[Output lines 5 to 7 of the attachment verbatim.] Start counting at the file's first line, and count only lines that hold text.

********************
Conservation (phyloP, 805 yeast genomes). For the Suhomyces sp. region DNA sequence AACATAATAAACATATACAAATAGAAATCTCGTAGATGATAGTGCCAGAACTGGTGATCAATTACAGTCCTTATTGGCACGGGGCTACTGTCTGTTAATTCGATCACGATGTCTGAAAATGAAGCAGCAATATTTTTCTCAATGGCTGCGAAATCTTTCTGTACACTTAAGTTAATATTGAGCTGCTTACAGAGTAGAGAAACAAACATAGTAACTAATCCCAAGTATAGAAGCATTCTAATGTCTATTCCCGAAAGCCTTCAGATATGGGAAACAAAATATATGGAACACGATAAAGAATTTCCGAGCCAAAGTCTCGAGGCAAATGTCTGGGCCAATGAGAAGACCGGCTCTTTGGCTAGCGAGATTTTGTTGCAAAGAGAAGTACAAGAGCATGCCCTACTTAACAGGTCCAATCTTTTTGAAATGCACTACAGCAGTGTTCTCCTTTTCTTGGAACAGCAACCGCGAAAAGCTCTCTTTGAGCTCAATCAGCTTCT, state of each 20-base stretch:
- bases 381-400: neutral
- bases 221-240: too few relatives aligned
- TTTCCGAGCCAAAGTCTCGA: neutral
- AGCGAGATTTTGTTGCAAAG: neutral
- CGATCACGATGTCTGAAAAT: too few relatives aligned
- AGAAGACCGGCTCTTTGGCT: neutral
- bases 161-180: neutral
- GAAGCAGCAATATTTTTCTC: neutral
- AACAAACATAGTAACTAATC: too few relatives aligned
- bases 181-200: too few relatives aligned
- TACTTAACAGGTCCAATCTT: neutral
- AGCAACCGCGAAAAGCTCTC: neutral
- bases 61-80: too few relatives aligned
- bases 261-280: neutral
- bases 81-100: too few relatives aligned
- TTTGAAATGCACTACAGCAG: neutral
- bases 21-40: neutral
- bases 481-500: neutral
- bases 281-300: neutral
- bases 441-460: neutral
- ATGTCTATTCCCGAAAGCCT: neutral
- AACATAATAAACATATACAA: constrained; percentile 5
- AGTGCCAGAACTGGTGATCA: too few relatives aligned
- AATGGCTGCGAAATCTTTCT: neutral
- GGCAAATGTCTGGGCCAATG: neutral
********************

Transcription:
- AGCGAGATTTTGTTGCAAAG: neutral
- CGATCACGATGTCTGAAAAT: too few relatives aligned
- AGAAGACCGGCTCTTTGGCT: neutral